Sixteen stories make up Chaya Bhuvaneswar’s debut collection of short stories, White Dancing Elephants, winner of the Dzanc Short Story Collection contest, and a PEN/Robert W Bingham Prize finalist. Stretching across space and time, these stories – some of them as short as four pages – explore female bonds, familial and other relationships. But they are not straightforward, or necessarily safe spaces.
We see betrayal, violence, loss, racism, desperation, disappearance, and problematic power dynamics at play. Bhuvaneswar features and foregrounds women of colour facing sexual- and gender-based violence and harassment, and racial violence, and also writes about individual and collective trauma in understated ways – never sensationalised, as trauma sometimes is.
Of White Dancing Elephants, writer Lauren Groff has said: “Chaya Bhuvaneswar’s debut collection maps with great assurance the intricate outer reaches of the human heart. What a bold, smart, exciting new voice, well worth listening to; what an elegant story collection to read and savour…”
Bhuvaneswar spoke to Scroll.in about how her debut collection came to be and was curated, “owning” and borrowing stories, and her South Asian (and Indian) settings and audiences. Excerpts from the email interview:
You won the Dzanc Short Story Collection contest before Dzanc Books picked up White Dancing Elephants. Can you talk to us about how contests such as these serve as support mechanisms for emerging authors?
I find it very fascinating to contemplate the deep contradictions and complexity of publishing. We can’t say that “immigrant stories” and “diaspora stories” are somehow being ignored, given the incredible commercial success of precisely these stories across all levels of publishing, from bestselling, probing, deeply-researched literary fiction, like by Min Jin Lee and, more recently, Namwali Serpell – to works like Kevin Kwan’s Crazy Rich Asians, many YA titles, Diksha Basu’s highly entertaining novel The Windfall, and others. Salman Rushdie’s recent NYT essay about the emergence of African women’s writing in the past decade – in English and in formats widely read in the US, Canada, Europe – speaks so cannily to that interest in immigrant and diasporic fiction.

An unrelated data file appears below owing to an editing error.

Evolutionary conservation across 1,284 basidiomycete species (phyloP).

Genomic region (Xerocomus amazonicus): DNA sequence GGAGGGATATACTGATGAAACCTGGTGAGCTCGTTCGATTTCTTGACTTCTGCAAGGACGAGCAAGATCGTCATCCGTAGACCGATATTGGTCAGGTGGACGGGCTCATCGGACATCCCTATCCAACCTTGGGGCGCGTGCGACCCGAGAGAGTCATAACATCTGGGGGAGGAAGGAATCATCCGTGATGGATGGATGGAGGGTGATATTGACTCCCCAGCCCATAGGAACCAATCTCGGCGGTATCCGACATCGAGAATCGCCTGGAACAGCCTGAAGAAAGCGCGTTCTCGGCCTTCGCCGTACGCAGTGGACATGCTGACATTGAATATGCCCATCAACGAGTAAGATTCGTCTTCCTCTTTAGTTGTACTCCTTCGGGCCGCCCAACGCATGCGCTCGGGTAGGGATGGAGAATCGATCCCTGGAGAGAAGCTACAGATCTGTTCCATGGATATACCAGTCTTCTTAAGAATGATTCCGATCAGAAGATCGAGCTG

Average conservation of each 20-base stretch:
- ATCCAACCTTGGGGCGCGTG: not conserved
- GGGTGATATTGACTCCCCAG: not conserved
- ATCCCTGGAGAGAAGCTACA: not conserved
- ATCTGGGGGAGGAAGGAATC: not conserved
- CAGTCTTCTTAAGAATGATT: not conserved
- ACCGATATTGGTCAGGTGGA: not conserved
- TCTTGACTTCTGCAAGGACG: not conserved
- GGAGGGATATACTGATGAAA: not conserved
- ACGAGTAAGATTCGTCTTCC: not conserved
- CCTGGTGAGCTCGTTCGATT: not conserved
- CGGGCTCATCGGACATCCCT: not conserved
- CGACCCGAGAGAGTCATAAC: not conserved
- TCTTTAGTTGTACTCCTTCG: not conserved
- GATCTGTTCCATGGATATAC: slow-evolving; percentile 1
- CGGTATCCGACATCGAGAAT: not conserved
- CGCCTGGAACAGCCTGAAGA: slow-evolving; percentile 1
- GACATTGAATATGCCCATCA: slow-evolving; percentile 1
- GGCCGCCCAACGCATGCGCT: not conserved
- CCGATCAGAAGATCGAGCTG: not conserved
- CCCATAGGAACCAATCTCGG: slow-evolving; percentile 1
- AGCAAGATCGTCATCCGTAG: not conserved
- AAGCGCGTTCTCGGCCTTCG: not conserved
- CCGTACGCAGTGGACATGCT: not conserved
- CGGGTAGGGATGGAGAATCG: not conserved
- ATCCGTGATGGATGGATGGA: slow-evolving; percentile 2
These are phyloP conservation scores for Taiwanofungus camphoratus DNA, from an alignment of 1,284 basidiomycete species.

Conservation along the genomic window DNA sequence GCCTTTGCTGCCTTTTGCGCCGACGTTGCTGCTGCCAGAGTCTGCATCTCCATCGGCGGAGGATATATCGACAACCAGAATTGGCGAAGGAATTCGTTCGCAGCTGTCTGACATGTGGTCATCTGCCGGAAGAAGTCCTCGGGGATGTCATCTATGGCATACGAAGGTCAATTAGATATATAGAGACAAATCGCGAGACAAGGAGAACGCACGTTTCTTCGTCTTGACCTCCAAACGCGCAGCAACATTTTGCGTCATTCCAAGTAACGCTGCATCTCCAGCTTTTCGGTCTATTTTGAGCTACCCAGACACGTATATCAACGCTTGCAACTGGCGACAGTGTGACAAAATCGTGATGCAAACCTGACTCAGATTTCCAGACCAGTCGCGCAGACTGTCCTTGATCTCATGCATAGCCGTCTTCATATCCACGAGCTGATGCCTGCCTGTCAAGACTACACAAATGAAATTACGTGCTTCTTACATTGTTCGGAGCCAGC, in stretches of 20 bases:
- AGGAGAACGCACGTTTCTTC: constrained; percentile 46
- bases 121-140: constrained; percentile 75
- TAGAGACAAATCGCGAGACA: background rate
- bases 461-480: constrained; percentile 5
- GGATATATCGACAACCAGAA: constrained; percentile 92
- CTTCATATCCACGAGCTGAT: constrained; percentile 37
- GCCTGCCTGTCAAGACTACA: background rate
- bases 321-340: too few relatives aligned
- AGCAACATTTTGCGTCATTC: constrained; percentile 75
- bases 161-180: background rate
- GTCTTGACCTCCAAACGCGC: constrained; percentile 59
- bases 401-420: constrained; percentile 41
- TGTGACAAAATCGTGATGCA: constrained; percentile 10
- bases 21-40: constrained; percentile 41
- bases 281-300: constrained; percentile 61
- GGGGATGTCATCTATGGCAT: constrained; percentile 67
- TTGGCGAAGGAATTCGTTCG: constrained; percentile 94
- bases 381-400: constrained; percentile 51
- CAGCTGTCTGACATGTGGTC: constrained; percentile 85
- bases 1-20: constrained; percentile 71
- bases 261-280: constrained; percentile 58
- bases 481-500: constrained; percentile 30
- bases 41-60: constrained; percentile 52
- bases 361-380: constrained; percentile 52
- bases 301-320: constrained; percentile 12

Yet at the same time, the bar for convincing anyone that a “strange” sounding name will resonate with readers is still really high. We still see a lot of books being published that are about a more familiar, white American experience. To put it more bluntly, it is still really possible to be a very mediocre white male writer and get published, whereas in publishing as in life, for non-white women in particular: We have to work twice as hard for half of what they get.
Indie publishing presents a way for creative, resourceful and unstoppable women writers of colour to get published and get noticed. White Dancing Elephants featured on many “best of” lists, and was a PEN American award finalist. This is almost like a case study of how an indie press publication can really open doors, if coupled with persistent outreach to major media outlets.
How did you go about curating this wide-ranging collection – from the order in which these stories appear (where the title story is the opening story and really sets the tone) to the thematic links and space-time shifts?
I had fifty stories to choose from because I took awhile to realise that while I was working on two other novels – one of which is going on submission this year and which we hope so much to publish in both the US and India – I also had a story collection (or two). Then I just identified the ten or so I really loved. Building from there, my editor and I added seven more, one of which I specifically wrote for the collection during a MacDowell colony residency.
Some stories are as short as four pages (“Heitor” and “Asha in Allston”). Others have multiple sections (“Talinda” and “A Shaker Chair”). Can you talk about the space a short story takes – how the form can be squished, sectioned out, or stretched – and what that affords you as a storyteller?
It is thrilling to be included, for example, in the 2019 anthology Best Small Fictions –alongside Carmen Maria Machado, Anne Beattie, and other masters of “short story” over such a range of lengths and formats. I love the fluidity of “short stories” and I think it is a different and equally compelling fluidity compared with novelistic fluidity. Novels are fluid in the sense of how they move through time and space, construct “a world” that can actually be “worlds within worlds”; offer a sustained experience of other people’s subjectivity that is really unique.
In the Hindu epics, there are novelistic moments. We feel Sita’s anguish in The Ramayana when she’s in Ravana’s kingdom. We feel Dasharatha’s immense grief when Kaikeyi asks him for the one boon that it will kill him to grant her. There are moments of undeniable individuality to how these characters experience these emotions, but in the structure of the epic, these moments give way to the larger, collective story and the stylised emotions – valour, duty, betrayal, loyalty – also because of the religious mission of the epics.
I think of short stories as similar to moments of character depth in an epic, but freed from any kind of larger mission. A story simply exists to satisfy the need: “Tell me a story.” It is so fun to see all the different ways to meet that need. Fifty pages, like one of Jhumpa Lahiri’s long stories in Unaccustomed Earth. Six words, like Hemingway’s famous one: “Baby shoes for sale, never worn.”